We're sorry that you're hearing static or other interference on your phone line. Here's our step-by-step guide to sorting it out.
Check your phone is set up correctly. Specifically, a microfilter must only be used for a wall socket with a single hole. For wall sockets with two or more holes, do not use a microfilter.
Disconnect telephone equipment one at a time, while listening on the phone. This includes other phones, answering machines, DSL modems, fax machines, computers connected via dial-up, and alarm systems.
Each time you disconnect something, listen out for whether the static goes away. If the static stops, then the last piece you disconnected is likely causing the interference. Try plugging the offending piece of equipment into a different jack if possible.
If this happens, work out whether the issue is with the phone / device or the jack. To do this, plug the phone or device into a different jack. If the issue is with your jack, you need to replace it.
Try changing channels on your cordless phones. If you're experiencing static on your cordless phone, there may be too many signals on the frequency. Look for a Channel button on your handset or on the base station. Change channels until you find one clear of interference.
Move or disable interfering equipment. Certain electronics impede on the frequency used by cordless phones, and moving or turning off this equipment may help your signal. Try to keep cordless phones out of your kitchen, as microwaves will often disrupt the signal. Baby monitors, Bluetooth devices, and other cordless phones can also all cause interference.
If none of these work, you could try carrying out a test socket test. Your test socket bypasses the internal wiring in your house and connects directly to the Openreach line outside. It therefore can help identify whether there's an internal issue with your home wiring, or instead a fault in your local area.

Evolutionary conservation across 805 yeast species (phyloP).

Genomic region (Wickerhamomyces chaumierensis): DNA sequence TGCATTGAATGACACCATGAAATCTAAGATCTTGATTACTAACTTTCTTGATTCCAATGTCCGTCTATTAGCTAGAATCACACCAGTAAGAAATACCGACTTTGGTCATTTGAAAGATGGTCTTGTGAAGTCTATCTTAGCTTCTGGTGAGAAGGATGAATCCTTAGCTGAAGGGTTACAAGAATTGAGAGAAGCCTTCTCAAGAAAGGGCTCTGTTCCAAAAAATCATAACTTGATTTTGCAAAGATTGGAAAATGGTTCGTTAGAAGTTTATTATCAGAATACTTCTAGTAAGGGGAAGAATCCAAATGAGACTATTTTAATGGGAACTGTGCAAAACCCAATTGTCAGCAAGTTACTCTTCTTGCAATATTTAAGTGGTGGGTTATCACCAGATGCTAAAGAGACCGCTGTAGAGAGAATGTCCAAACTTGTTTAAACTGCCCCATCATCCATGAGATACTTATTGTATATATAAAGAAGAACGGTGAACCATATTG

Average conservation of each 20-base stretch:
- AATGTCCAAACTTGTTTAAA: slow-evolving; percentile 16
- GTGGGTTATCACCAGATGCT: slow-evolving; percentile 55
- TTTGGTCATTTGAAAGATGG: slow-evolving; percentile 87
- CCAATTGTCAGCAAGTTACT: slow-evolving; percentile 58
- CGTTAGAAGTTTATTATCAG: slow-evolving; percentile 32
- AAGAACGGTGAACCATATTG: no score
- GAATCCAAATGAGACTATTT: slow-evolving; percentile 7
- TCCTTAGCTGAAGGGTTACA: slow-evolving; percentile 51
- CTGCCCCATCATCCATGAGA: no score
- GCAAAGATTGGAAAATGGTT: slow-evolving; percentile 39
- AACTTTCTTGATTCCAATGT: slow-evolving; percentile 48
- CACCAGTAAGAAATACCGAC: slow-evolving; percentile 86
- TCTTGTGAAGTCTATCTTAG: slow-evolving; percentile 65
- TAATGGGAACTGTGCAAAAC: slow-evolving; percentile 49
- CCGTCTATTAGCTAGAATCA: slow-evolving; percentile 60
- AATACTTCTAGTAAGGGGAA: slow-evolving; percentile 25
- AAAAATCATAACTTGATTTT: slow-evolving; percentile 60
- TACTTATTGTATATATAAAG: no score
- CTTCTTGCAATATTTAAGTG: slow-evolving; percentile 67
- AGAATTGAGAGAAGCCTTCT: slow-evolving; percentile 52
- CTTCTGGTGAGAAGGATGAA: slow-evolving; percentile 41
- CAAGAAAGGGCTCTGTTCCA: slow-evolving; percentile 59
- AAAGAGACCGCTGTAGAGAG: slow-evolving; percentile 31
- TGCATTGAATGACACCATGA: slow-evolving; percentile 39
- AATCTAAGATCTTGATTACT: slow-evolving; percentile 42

You can find your test socket inside your master socket. The master phone socket is the main socket where the phone line enters your home, usually found in the hallway near the front door.
Master sockets that have two ports, or one port with a horizontal line across the front, contain a test socket. But if your master socket has one port without a horizontal line, then you don't have a test socket; if so, please don't carry out the steps below.
To connect to your test socket:
Carefully unscrew the faceplate on your master socket with a screwdriver. Or if your master socket doesn't have screws, squeeze the sides of the plate to detach it
Carefully and slowly pull the faceplate towards you
You'll now see the test socket inside. It will look like the port on the front of your master socket but without any sliding cover
Plug your phone into the test socket
If your line improves or is resolved while you're connected to the test socket, then the fault is likely to be with your internal wiring. You could fix this yourself, or get an expert in to help resolve it
If the line doesn't improve, there's likely and issue with the external wiring or network
If you still need to get in touch, contact us via our online messenger or send us an email at firstname.lastname@example.org.